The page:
I never will forget the first Anglican service I attended, when someone looked me squarely in the eye, handed me the bread, and spoke these powerfully personal words: “This is the Body of Christ which was broken for you.”
I thought my legs were going to buckle.
But a whole body, not a broken one, was the trajectory of Jesus’ ministry. Even before he was broken, he envisioned his body restored, healthy, and whole, where his male and female image bearers—young and old, rich and poor, from every tongue and tribe and nation—coalesce into one healthy, vigorous, fully functioning, interdependent Body of Christ.
The brand of oneness Jesus restores among his male and female image bearers doesn’t depend on sameness—which is what most of us in the Body of Christ keep thinking and why oneness seems perpetually beyond our reach.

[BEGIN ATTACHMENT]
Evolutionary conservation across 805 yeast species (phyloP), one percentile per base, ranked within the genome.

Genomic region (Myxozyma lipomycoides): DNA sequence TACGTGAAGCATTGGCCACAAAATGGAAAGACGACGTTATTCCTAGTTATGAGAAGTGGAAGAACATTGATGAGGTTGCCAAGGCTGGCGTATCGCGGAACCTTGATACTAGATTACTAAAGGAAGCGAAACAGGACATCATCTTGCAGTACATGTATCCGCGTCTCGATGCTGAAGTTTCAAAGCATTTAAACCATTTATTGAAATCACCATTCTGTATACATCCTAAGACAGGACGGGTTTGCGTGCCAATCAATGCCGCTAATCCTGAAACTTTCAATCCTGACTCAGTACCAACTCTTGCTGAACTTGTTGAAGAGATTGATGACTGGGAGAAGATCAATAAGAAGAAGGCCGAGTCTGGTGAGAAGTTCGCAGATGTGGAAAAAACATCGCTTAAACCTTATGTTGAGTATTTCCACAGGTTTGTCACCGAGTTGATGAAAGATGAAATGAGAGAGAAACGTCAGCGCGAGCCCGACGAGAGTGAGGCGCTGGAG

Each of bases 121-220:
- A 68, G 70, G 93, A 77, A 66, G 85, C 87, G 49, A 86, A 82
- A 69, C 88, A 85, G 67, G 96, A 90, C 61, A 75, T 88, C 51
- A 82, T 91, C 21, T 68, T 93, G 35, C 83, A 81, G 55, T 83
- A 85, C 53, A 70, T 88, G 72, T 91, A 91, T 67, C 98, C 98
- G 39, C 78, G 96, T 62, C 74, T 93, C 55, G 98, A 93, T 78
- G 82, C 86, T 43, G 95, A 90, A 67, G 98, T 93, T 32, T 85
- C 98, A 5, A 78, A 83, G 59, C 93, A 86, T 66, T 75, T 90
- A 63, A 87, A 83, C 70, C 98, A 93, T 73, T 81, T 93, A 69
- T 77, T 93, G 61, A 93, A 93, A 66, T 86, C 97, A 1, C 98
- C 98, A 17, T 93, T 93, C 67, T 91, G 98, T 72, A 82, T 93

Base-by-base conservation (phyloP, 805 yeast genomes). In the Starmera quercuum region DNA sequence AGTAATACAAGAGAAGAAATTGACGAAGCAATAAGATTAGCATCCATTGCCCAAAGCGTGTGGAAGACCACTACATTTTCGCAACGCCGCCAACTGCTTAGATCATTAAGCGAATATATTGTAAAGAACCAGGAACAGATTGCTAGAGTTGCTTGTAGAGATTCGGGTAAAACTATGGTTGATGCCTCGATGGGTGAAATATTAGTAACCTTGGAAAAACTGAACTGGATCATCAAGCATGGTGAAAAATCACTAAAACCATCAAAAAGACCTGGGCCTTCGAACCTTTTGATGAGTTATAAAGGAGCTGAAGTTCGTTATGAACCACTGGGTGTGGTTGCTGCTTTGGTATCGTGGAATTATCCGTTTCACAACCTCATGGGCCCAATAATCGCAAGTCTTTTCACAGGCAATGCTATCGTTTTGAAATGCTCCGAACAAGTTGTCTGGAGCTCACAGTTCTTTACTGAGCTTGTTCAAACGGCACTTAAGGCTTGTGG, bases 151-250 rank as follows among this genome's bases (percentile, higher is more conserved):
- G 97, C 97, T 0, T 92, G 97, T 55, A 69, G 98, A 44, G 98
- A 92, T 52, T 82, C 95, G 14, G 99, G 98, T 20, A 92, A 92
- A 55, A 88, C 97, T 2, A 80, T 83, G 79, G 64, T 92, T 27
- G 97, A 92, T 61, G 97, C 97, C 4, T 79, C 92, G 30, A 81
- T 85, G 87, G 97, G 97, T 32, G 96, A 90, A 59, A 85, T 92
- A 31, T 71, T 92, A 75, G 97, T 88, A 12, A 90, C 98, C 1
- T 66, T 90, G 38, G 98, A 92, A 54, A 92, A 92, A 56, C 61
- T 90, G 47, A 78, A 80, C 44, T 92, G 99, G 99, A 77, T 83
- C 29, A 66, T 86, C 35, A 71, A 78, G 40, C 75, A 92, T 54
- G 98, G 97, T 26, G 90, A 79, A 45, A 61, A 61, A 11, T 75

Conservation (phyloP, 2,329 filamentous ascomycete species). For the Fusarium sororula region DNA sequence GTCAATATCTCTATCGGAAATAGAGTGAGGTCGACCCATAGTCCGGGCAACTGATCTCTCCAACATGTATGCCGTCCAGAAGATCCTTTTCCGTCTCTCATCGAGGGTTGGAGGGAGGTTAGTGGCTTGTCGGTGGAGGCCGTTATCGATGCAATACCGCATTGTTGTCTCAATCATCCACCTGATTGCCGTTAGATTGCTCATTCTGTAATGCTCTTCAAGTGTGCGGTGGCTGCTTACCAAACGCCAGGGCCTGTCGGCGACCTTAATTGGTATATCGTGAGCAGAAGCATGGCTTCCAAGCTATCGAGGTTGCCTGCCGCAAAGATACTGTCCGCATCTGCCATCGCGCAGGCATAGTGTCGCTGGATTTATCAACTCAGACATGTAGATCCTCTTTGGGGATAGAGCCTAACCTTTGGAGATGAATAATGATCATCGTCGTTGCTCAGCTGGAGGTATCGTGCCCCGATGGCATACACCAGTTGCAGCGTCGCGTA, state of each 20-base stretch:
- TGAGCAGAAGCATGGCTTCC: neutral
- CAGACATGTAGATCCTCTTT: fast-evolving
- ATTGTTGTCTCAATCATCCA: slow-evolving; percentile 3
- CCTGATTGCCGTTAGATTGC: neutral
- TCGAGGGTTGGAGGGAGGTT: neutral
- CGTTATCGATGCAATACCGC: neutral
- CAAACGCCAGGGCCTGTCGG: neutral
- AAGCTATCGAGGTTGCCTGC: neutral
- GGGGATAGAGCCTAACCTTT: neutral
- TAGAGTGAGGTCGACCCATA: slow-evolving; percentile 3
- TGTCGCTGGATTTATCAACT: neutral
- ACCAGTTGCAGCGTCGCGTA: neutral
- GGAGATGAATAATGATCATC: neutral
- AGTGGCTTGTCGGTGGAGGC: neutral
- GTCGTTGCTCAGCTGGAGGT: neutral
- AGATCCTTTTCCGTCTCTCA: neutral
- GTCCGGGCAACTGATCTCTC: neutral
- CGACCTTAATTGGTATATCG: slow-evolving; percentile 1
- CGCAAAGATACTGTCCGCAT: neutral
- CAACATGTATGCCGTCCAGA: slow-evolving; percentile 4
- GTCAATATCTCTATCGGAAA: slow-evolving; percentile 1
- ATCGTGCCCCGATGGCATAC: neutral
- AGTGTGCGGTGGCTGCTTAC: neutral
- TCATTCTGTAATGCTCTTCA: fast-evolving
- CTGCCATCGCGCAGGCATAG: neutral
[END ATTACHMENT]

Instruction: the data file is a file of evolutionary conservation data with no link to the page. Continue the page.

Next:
“The oneness God envisions doesn’t erase individuality, but actually benefits from and is enriched by their differences. But the oneness for which they are created doesn’t leave God out; rather, it finds its center in him. What unleashes the kingdom potency and the enormous good of this male/female oneness is when, like an astronomical syzygy where gravity pulls three celestial bodies into a straight line, the two of them align with God.—Half the Church
Jesus’ body was broken to end hostility, division, estrangement, injustice, and violence within the human race. His body is not supposed to remain broken, but to be restored—interconnected into an other-worldly oneness that captures the world’s attention leaves them marveling, “See how they love one another!”
Jesus’ body was broken so that his body might be made whole and that the world might know he has come. That was his prayer for us—
“that all of them may be one, Father, just as you are in me and I am in you. May they also be in us so that the world may believe that you have sent me.”—John 17:21